Investing in climate change-resistant crops15 Jun 2020
Lucozade Ribena Suntory recently announced a £500,000 investment in developing new varieties of climate-resilient blackcurrant.
Which other companies are making similar investments and how effective is this in ‘climate change-proofing’ ingredient supply chains?
This month, Lucozade Ribena Suntory (LRS) said it would fund research at the Scotland-headquartered James Hutton Institute to develop climate-resilient blackcurrant varieties.
LRS uses 90% of the blackcurrants grown in Britain to make its fruit-based cordial Ribena, and, since 1991 has invested over £10 million ($12.5m) to improve the sustainability and quality of British blackcurrant crops, which are increasingly under threat from climate change.
Without a period of sustained cold weather in the winter, blackcurrant plants yield less fruit and have a shorter lifespan. Winters in the UK are getting slowly getting warmer – the UK’s 10 hottest years on record have all occurred since 2002 – and this puts LRS’ blackcurrant supplies at risk.
Developing climate-resistant crops is attracting increasing attention as climate change-related events worsen.
The International Maize and Wheat Improvement Center (CIMMYT) is a non-profit research organization that develops improved varieties of wheat and corn able to withstand drought, heat and pests in order to increase food security. It says that over 90% of its work relates to climate change.
CIMMYT researchers have used new breeding technologies to harness the stress-resistant traits of wild grasses, adding them to modern wheat varieties, and under one of its projects, farmers in Pakistan have started using heat-resistant wheat.
Multinational food companies are getting on board, and CIMMYT’s work also involves connecting local farmers with companies looking to sustainably source grains. In 2020, it helped facilitate commitments from Kellogg, Nestlé, and Grupo Bimbo among others to buy 839,000 tons of maize and 100,000 tons of wheat grown sustainably by Mexican farmers.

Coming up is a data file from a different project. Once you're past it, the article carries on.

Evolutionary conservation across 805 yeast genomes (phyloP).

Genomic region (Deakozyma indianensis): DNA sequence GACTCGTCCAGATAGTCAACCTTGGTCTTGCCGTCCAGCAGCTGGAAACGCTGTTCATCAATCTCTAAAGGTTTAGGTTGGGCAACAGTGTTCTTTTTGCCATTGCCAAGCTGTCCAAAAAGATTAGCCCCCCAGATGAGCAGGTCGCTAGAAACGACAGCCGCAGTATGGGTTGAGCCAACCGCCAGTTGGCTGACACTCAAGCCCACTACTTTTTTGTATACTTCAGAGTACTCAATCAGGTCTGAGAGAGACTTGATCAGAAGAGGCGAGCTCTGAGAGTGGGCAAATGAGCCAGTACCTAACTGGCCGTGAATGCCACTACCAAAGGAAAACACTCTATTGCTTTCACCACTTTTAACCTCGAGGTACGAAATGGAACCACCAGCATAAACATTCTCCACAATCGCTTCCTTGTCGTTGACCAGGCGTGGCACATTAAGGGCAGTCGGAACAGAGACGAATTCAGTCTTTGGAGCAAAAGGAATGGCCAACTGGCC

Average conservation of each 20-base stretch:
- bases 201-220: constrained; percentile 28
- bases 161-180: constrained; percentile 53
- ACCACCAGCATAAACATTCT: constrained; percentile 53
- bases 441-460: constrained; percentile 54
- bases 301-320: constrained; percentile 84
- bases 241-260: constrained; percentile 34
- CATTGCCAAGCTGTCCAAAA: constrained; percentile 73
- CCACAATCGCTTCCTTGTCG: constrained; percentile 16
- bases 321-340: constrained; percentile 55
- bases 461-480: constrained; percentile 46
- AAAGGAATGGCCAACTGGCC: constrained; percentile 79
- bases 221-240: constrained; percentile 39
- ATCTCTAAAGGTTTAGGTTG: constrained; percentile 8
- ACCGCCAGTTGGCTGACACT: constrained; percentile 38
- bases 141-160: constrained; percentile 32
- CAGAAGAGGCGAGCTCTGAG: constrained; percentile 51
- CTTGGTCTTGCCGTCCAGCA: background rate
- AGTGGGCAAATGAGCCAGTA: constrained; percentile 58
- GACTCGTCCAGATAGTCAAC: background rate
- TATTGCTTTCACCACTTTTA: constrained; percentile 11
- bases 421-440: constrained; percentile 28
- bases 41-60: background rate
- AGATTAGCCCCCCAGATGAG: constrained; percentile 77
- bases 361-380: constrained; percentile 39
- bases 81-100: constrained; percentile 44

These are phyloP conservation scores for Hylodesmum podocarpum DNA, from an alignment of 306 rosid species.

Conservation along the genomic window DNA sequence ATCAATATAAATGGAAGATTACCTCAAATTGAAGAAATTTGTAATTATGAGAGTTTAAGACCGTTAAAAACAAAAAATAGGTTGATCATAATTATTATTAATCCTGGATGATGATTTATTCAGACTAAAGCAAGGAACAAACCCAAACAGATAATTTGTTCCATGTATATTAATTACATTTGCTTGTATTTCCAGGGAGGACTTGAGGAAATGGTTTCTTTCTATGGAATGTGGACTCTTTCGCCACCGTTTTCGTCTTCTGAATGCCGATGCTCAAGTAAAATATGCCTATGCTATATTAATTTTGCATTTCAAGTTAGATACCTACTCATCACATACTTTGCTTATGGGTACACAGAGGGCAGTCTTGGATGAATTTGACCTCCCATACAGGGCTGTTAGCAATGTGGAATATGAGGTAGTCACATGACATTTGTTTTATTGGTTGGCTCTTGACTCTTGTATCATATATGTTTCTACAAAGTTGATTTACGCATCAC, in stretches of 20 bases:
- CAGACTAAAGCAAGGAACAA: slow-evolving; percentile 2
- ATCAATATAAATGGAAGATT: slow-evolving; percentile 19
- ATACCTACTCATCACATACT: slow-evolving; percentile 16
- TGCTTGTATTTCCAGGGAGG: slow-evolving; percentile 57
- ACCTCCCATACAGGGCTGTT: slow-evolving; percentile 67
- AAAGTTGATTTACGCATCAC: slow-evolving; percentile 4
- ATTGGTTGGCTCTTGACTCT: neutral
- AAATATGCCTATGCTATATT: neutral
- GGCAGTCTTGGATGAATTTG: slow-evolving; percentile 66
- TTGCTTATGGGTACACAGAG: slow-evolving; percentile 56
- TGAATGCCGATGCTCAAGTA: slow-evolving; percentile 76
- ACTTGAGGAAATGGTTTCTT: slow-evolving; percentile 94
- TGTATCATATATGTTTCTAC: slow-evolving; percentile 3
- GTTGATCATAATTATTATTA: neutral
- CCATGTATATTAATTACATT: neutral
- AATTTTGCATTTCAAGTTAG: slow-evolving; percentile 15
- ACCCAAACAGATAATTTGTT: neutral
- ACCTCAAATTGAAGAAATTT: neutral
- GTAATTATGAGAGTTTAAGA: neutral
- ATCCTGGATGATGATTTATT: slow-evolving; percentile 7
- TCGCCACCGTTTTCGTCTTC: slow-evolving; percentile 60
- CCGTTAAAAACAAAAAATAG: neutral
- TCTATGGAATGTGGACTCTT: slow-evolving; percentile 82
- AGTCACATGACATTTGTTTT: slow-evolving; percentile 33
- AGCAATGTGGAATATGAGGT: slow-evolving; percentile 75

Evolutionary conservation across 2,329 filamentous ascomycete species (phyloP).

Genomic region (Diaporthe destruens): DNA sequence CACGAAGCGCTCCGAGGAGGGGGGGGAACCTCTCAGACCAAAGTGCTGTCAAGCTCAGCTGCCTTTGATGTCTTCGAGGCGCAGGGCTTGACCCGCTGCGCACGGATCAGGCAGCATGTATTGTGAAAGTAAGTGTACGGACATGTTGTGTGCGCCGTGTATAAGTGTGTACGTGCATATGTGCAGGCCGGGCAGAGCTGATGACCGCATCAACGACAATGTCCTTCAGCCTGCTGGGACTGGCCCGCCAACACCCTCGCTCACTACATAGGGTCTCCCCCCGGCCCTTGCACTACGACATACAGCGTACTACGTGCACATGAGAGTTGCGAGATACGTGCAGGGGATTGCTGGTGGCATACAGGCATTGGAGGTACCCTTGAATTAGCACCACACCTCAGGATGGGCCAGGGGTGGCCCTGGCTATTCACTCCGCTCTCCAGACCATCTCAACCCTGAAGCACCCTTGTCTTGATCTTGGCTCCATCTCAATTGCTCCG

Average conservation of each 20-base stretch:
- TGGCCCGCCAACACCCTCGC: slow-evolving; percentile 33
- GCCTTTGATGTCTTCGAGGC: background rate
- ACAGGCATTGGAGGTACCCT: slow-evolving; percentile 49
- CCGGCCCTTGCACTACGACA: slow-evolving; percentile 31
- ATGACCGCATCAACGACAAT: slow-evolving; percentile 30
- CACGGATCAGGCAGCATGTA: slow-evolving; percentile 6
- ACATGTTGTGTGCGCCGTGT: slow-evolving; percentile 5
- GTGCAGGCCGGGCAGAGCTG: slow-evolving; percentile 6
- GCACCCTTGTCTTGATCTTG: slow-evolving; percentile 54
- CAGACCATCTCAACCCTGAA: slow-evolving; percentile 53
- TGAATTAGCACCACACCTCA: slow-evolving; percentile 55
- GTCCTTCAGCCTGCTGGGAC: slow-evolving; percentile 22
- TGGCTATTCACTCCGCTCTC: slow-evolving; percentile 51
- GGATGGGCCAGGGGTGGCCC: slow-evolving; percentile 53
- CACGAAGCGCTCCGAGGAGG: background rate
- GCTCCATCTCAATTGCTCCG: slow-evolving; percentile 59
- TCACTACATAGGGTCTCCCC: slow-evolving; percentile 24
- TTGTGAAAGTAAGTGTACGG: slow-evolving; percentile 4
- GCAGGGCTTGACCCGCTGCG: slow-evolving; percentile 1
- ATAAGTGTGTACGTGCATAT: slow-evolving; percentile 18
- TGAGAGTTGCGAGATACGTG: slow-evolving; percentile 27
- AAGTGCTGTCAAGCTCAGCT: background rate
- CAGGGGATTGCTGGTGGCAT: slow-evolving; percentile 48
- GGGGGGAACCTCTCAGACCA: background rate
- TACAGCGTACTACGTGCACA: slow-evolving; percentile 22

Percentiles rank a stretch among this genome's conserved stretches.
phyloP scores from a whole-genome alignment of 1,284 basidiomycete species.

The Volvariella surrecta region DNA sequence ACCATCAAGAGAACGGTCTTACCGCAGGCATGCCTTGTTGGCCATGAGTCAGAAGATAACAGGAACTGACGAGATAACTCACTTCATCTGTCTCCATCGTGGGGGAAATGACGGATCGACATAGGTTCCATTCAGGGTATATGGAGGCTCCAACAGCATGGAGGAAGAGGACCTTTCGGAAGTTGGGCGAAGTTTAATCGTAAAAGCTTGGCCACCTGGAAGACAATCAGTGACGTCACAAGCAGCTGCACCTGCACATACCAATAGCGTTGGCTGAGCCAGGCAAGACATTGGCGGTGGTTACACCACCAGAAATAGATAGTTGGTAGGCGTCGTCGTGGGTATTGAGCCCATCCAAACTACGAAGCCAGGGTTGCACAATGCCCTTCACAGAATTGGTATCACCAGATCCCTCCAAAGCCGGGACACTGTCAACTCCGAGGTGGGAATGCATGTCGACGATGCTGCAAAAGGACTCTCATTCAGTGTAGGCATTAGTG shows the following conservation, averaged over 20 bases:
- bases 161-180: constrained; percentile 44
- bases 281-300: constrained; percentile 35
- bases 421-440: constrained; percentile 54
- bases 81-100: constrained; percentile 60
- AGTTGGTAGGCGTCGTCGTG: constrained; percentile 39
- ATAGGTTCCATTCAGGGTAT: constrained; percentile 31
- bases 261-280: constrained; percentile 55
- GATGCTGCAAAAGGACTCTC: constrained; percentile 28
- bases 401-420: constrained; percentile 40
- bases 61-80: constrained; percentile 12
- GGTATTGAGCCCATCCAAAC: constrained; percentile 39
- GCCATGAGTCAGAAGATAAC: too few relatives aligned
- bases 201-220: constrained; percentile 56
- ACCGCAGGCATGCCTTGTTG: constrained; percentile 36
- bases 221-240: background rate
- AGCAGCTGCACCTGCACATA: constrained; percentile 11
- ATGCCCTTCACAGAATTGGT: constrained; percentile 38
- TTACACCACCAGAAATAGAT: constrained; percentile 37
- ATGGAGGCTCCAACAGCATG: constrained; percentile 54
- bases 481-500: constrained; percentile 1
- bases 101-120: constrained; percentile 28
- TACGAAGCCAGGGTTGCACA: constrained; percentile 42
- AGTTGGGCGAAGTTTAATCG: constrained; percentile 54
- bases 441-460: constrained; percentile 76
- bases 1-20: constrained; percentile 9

Other manufacturers are breeding their own proprietary crops to obtain greater control over their supply chain. Over 65% of the potatoes PepsiCo Europe buys, for instance, are propriety varieties that it bred internally or in collaboration with third parties.
US grain giant General Mills, which has pledged to roll out regenerative agriculture practices on one million acres of farmland by 2030, discovered that switching to more sustainable crops can sometimes cause supply chain disruptions.
Under its brand Cascadian Farms, it invested in commercializing Kernza, a deep-rooted perennial grain with significant sustainable potential, but bad weather and mistimed planting and harvesting decisions affected supplies. It had to scale down the launch of honey-toasted Kernza cereal and settle for a small-batch launch of just 6,000 products.
For General Mills, however, the set-back was a minor bump on its path to making its business more resilient through climate-resistant crops and regenerative agriculture.
“The benefits of Kernza have incredible promise to redirect the course of climate change and significantly improve planet health,” said MC Comings, marketing director for Cascadian Farm, at the time.
According to Thibault Gravier, director and head of supply chain sustainability at global sustainability consultancy BSR, the decision to ditch certain crops and switch to others for environmental reasons should not be taken lightly.
“We are involved in complex systems and any single solution that appears to be the easy one is almost always the wrong one,” he said. “Finding alternatives and substituting [crops] could appear to be a good solution, but the advice is that any organization considering this might want to look at all the consequences of changing.”
Palm oil, for instance, has come under fire for its association with deforestation, peatland destruction, slash-and-burn techniques and biodiversity loss, causing some manufacturers and retailers to remove it from their products and make ‘palm oil-free’ claims.
However, many of the alternatives they source may in fact be worse from a climate change or social impact perspective than sustainable, responsibly sourced palm oil, Gravier said.
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